Lest you fantasize that Marjorie Merriweather Post and the Cartier brothers had a kiss-kiss rapport full of daaaahlings and gin rickeys, you should know that their relationship was strictly professional.
“Cartier was a global corporation, so it didn’t have that deeply personal aspect,” says Liana Paredes, curator of “Cartier: Marjorie Merriweather Post’s Dazzling Gems,” a 50-piece lot of the D.C. socialite’s invaluable jewelry and photo frames made by the French design house now on display at Hillwood Estate, Museum and Gardens.
As one of Cartier’s most loyal U.S. customers, Post amassed a blinding collection from the 1920s through the 1960s, most of which remained in her estate when she died in 1973.
She was especially drawn to Cartier’s most avant-garde designs, and her purchases, when admired today, reflect milestones in Post’s life as well as the country’s history.
Hillwood Estate, Museum and Gardens, 4155 Linnean Ave. NW; through Dec. 31, $5-$15 suggested donation; 202-686-5807, hillwoodmuseum.org.
– 1909 –
Cartier opens its first U.S.-based jewelry store in New York City.
– 1914 –
Post, then 27, is named owner of Postum Cereal Co. after its founder — her father, C.W. Post — passes away.
– 1918 –
World War I ends, making way for the Roaring 20s.
Fashions of the era reflect a woman of excess who is liberated and up for anything.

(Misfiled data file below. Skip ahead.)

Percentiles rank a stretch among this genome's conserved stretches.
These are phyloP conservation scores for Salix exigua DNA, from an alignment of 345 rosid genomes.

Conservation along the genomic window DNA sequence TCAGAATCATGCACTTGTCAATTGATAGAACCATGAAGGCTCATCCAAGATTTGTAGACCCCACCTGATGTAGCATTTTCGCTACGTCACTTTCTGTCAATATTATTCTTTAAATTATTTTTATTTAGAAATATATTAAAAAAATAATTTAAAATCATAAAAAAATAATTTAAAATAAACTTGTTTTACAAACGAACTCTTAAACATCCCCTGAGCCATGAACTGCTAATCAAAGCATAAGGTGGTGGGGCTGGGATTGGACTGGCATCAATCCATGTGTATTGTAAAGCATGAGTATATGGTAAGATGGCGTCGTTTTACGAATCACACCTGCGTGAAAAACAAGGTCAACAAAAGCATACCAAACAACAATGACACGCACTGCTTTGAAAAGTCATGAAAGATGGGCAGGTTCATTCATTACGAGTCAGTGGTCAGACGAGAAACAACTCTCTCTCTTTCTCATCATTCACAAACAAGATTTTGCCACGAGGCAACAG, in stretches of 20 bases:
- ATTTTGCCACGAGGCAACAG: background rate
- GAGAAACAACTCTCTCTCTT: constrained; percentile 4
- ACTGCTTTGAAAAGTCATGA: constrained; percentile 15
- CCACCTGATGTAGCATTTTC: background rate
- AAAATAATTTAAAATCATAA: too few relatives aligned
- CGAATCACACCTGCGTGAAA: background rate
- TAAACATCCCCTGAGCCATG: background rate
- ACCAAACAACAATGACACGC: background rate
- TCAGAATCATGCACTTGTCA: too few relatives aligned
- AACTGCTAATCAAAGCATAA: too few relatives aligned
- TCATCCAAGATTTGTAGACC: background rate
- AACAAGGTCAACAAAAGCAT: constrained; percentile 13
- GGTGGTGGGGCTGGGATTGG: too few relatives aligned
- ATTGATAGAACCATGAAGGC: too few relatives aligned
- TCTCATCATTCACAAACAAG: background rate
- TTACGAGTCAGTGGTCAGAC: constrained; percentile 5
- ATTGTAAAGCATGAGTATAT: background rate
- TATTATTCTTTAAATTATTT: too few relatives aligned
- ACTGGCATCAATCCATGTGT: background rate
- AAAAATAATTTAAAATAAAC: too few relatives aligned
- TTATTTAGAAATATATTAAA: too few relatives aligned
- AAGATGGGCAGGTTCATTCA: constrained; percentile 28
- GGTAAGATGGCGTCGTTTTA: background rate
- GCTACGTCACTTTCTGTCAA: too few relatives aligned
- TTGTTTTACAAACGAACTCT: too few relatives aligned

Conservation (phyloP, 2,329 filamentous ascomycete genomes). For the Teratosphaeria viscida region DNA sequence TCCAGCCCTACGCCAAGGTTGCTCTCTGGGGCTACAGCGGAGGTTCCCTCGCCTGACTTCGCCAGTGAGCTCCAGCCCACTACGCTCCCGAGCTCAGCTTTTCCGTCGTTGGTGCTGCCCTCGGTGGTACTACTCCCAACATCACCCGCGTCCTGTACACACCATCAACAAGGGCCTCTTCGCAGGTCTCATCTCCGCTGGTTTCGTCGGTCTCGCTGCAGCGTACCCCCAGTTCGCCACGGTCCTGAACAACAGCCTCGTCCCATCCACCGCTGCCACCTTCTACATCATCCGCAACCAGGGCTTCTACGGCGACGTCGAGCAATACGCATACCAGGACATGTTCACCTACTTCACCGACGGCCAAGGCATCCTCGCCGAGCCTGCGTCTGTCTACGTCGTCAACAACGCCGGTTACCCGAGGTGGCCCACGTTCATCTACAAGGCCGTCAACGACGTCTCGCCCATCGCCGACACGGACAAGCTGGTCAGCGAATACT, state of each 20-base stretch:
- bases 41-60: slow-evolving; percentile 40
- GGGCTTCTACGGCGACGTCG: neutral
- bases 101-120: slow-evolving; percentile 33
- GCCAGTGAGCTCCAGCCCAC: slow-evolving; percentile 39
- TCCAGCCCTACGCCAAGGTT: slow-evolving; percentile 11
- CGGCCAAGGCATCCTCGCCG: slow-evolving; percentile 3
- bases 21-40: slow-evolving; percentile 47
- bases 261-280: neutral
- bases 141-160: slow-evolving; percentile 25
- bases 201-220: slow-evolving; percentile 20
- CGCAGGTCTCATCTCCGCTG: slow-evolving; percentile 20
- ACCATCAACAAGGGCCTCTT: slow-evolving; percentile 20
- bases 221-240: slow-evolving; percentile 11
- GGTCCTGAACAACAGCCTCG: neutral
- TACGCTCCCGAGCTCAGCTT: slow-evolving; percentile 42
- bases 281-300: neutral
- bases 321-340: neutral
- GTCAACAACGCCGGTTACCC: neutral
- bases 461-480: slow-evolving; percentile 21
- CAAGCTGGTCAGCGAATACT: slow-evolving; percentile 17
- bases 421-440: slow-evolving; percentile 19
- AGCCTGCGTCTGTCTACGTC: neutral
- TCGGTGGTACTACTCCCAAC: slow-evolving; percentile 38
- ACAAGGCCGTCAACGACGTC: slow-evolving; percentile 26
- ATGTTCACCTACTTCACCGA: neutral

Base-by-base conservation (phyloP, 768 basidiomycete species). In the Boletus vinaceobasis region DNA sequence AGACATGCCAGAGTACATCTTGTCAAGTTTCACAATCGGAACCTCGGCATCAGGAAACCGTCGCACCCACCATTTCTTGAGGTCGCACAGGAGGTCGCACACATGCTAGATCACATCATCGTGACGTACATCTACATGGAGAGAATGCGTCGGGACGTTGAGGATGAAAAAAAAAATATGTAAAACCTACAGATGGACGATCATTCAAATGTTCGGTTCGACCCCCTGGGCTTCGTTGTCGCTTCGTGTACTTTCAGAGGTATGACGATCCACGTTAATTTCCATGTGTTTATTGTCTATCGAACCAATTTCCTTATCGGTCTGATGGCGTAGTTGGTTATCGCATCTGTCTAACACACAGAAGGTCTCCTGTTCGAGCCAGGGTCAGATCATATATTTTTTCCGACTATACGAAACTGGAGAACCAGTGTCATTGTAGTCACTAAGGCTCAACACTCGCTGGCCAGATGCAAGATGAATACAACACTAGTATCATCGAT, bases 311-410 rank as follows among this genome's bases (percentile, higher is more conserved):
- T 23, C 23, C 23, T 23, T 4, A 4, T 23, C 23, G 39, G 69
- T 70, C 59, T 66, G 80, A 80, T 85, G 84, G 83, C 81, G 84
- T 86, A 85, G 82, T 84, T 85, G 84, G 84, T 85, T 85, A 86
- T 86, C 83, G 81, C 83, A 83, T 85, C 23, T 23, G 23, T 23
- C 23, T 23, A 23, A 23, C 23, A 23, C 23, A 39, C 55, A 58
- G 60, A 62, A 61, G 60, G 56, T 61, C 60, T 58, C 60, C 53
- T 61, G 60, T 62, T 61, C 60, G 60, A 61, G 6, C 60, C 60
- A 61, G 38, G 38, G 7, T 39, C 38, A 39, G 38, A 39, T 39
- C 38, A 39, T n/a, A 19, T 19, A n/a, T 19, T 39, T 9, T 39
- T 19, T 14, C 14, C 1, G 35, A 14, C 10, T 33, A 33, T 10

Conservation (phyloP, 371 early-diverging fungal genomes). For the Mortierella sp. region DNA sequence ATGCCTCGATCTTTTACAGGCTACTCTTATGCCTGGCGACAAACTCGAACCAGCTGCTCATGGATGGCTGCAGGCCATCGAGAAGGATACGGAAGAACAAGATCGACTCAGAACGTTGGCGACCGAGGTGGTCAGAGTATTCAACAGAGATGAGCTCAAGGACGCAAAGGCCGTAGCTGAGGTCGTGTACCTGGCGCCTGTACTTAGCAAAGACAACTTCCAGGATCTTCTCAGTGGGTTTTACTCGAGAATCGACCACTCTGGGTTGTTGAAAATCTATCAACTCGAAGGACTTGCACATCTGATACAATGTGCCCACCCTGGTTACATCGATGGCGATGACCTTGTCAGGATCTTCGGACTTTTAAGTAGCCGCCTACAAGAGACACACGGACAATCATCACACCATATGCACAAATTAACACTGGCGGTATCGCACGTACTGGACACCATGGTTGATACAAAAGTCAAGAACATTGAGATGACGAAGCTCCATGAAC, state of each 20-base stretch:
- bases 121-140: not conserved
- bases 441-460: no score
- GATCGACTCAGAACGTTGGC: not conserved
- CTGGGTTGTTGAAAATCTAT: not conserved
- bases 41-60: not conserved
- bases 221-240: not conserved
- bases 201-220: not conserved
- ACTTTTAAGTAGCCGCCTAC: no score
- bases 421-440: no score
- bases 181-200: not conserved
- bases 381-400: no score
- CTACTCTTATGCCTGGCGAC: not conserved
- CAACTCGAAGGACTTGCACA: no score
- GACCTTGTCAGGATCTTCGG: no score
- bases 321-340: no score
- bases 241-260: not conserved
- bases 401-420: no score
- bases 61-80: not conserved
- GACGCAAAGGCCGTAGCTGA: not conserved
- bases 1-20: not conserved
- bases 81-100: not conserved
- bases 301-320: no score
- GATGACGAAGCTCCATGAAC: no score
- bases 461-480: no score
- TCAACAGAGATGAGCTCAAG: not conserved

Post purchases a compact-lipstick combo and a gold vanity case, left, made for on-the-go-primping.
– 1929 –
The stock market crashes, sending the U.S. into an economic tailspin.
– 1931 –
Using insurance money she saved by putting some of her jewelry in a safety deposit box, Post founds the Marjorie Post Hutton Canteen in New York, which served more than 180,000 free meals in its first year and a half.
– 1936 –
Post’s then-husband, Joseph E. Davies, is appointed ambassador to the Soviet Union by FDR.
Post adopts a discreet and restrained image to project to the somber Soviets. She asks Cartier to fashion a necklace from two diamond bracelets and a sapphire broach, which she could break apart and wear for various occasions, shown right.
Post becomes the first female on the board of directors at General Foods (formerly Postum Cereal Co.).
– 1941 –
The U.S. enters World War II after the bombing of Pearl Harbor.
During the war, materials like platinum were rationed to support armament manufacturing. With yellow gold now in vogue, Post commissions an amethyst and diamond necklace with matching earrings, left.
– 1960 –
As Post’s social engagements dwindle, she spends time relaxing in Palm Beach, Fla., where she vacations during the winters and is considered a grande dame. She adapts a seaside resort aesthetic, opting for turquoise drop earrings, one of her last pieces from Cartier, shown right.
– 1973 –
Post dies at the age of 86, leaving behind a massive collection of French and Russian art and jewelry.
Images from Hillwood Estate, Museum and Gardens. Compact-lipstick from Eleanor Close Barzin.